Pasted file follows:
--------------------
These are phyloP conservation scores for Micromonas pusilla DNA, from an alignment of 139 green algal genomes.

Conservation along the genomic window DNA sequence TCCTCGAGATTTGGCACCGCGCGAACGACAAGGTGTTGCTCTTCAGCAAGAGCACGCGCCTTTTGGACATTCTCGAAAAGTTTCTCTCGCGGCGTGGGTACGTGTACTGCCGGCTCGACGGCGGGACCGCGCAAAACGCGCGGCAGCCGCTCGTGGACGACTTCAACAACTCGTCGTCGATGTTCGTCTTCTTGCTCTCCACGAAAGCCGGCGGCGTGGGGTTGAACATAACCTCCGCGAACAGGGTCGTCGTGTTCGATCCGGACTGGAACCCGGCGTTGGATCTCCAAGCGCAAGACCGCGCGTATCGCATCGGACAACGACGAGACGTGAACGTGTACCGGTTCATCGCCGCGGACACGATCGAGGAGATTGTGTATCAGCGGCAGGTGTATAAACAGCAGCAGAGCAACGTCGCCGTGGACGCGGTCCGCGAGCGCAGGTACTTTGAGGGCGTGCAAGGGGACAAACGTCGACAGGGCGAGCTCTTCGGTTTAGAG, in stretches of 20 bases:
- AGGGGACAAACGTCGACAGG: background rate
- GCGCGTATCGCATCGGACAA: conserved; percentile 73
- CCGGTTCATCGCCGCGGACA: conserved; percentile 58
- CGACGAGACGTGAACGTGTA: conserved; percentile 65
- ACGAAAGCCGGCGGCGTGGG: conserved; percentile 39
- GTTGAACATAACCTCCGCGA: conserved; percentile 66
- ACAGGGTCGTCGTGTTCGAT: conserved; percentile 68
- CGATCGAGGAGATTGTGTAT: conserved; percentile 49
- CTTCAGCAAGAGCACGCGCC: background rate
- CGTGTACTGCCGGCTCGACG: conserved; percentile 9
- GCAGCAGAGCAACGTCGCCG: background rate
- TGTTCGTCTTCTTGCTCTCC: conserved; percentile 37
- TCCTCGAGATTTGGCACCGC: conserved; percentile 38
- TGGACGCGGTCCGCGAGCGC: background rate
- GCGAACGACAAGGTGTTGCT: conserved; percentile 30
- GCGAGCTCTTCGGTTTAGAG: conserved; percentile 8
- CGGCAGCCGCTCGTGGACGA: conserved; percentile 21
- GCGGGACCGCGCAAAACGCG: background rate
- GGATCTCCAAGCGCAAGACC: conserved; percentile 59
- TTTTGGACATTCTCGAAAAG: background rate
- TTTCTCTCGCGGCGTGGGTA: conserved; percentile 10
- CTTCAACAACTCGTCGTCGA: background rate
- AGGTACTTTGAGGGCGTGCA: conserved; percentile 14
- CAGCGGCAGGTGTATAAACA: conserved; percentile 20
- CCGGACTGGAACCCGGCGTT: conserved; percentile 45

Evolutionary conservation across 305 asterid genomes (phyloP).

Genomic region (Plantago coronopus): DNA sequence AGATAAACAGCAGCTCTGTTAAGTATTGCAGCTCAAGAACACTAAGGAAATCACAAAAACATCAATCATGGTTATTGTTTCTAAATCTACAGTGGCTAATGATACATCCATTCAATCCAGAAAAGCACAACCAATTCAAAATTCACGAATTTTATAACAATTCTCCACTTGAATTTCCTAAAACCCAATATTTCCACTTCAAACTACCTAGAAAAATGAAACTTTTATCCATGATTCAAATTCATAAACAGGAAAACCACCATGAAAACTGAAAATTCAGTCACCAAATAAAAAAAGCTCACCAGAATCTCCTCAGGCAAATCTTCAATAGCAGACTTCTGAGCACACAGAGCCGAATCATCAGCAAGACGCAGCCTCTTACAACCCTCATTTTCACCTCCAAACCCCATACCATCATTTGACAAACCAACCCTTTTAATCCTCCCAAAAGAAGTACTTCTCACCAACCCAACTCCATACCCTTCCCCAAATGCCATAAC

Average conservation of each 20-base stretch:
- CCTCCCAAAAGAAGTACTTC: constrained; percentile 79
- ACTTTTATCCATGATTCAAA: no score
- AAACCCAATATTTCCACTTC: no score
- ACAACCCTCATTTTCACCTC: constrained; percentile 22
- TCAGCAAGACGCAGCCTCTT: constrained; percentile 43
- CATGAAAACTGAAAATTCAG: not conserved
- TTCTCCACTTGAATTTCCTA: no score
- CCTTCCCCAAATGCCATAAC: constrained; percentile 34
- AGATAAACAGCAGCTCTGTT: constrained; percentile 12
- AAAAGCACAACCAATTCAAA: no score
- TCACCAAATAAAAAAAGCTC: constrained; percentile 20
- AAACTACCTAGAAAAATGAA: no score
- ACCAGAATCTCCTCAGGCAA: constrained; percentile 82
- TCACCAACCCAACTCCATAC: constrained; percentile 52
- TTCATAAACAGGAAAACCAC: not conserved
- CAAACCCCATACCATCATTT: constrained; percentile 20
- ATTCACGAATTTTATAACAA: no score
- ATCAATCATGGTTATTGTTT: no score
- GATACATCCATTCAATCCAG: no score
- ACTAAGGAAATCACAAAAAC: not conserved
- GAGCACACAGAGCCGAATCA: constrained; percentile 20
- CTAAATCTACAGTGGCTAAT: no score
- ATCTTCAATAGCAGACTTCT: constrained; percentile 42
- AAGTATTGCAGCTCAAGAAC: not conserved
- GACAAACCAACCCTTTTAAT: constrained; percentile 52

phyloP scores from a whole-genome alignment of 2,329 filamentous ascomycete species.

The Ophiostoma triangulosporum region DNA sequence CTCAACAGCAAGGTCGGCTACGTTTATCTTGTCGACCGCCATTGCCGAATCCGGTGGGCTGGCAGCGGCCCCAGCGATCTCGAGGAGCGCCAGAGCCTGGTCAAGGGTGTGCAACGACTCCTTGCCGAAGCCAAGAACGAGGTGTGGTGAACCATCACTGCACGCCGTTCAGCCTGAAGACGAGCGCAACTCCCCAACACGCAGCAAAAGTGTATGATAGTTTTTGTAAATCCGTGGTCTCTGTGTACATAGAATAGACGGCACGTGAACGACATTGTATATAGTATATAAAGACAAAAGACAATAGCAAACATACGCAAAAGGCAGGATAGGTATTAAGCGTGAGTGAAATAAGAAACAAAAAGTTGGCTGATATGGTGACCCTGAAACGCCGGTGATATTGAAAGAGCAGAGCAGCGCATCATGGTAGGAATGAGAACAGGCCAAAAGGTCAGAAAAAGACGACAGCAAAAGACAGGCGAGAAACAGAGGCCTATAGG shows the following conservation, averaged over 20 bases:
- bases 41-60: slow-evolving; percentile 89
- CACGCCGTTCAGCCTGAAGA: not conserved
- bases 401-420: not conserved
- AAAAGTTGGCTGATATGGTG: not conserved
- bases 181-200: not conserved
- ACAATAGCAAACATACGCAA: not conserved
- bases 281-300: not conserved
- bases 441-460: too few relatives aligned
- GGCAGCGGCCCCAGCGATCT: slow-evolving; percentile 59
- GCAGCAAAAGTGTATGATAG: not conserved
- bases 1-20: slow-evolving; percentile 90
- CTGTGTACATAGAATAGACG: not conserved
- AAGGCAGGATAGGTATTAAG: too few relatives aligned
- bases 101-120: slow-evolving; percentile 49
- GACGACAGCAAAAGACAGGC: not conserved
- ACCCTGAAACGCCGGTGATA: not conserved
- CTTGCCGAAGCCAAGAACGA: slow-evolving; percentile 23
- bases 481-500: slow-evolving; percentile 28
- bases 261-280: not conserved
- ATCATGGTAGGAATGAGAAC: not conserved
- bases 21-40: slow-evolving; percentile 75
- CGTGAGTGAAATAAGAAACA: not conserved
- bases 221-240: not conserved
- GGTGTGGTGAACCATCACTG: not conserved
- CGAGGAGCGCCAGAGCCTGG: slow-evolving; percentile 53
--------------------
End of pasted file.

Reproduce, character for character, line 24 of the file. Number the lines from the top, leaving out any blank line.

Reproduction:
- CTTCAACAACTCGTCGTCGA: background rate